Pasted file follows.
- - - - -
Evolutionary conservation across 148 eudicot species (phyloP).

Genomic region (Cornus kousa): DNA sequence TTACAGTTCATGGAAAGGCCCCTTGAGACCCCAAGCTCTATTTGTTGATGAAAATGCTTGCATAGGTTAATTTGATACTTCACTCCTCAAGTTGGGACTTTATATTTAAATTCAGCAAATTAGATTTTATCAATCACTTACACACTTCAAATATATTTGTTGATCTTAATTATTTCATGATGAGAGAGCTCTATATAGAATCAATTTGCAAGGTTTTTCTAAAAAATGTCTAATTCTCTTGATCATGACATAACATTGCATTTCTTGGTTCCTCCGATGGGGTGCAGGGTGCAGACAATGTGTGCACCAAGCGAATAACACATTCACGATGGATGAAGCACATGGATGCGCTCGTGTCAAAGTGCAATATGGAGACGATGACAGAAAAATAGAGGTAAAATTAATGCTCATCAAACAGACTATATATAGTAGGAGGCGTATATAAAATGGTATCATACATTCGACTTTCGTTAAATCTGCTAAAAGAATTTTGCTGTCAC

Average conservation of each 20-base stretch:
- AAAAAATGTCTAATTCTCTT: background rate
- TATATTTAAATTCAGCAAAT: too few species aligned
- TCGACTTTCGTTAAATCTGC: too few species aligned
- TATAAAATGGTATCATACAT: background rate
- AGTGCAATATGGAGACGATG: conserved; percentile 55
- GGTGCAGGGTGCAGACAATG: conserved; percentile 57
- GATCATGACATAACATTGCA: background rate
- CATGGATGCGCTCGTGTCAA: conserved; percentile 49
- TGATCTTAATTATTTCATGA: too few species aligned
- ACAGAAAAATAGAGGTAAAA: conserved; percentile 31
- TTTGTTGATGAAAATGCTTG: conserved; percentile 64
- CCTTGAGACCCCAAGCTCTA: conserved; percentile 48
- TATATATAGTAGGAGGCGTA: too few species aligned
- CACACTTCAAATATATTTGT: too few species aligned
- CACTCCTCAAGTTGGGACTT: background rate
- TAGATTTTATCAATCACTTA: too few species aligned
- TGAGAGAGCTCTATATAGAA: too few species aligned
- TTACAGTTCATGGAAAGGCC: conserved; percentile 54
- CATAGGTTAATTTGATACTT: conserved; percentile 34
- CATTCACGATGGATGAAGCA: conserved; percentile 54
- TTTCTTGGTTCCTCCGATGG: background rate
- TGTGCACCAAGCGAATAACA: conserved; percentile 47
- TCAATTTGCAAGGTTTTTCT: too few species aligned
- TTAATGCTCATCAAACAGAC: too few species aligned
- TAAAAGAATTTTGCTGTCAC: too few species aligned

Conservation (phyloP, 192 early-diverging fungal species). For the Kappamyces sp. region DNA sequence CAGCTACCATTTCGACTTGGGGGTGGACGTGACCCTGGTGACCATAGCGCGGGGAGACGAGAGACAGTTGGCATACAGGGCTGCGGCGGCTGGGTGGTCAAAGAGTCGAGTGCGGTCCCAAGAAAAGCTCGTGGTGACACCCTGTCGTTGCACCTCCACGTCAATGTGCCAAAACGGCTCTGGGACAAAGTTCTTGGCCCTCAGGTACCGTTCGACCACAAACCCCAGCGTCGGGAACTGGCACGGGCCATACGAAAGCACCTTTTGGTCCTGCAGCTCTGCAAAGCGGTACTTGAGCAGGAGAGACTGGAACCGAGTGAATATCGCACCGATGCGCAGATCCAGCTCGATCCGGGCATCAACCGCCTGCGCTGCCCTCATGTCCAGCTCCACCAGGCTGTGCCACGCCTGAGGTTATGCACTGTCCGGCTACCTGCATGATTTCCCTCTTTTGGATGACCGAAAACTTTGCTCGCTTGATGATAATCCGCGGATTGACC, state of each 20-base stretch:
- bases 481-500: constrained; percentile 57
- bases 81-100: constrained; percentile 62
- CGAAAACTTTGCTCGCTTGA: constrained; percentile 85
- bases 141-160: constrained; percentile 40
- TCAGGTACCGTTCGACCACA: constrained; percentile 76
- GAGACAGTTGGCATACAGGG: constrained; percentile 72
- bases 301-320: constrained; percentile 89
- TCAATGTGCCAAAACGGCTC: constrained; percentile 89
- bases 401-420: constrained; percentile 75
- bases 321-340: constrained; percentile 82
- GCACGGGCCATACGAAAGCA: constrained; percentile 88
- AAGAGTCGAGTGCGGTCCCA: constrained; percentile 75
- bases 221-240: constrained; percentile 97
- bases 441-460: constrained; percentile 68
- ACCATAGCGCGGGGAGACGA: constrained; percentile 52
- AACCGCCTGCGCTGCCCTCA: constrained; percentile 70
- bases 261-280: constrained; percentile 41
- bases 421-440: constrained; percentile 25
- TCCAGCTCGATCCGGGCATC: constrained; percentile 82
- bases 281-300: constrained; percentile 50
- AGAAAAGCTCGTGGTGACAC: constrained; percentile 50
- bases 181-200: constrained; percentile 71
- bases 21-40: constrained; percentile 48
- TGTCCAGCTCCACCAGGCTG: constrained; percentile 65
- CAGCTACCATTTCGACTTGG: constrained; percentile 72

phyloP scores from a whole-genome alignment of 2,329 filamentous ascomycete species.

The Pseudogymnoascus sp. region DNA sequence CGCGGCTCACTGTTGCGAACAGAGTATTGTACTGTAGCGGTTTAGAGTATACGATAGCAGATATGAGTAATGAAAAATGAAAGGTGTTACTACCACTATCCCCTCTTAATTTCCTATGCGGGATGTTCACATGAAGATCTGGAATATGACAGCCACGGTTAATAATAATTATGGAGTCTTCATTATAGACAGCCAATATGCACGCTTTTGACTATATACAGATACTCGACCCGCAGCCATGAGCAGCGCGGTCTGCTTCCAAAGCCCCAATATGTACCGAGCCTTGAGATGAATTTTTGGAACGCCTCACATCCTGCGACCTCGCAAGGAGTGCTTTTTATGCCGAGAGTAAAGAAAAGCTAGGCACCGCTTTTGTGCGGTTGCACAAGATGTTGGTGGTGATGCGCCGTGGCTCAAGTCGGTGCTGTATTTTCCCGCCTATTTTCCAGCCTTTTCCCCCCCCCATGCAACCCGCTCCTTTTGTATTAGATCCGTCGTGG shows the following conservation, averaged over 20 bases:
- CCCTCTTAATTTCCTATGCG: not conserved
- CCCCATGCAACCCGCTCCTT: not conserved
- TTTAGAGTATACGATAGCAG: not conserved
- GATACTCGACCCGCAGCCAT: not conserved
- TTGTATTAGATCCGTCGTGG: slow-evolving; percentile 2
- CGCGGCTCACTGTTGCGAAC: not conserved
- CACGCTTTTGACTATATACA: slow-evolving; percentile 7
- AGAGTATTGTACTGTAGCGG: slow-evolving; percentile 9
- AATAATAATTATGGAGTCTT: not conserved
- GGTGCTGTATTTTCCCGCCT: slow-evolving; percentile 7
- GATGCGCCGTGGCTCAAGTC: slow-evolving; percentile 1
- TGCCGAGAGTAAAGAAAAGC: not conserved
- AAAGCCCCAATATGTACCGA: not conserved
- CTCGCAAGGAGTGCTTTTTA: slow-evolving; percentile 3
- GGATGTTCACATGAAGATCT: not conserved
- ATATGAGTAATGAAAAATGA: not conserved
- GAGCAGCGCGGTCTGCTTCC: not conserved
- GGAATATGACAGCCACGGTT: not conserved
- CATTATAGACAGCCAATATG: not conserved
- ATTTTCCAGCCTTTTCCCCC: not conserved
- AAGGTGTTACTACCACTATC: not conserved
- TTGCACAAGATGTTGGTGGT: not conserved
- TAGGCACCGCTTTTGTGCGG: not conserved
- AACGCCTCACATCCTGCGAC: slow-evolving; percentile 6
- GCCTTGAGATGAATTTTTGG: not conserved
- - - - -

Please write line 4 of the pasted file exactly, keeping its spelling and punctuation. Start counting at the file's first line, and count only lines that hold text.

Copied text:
- AAAAAATGTCTAATTCTCTT: background rate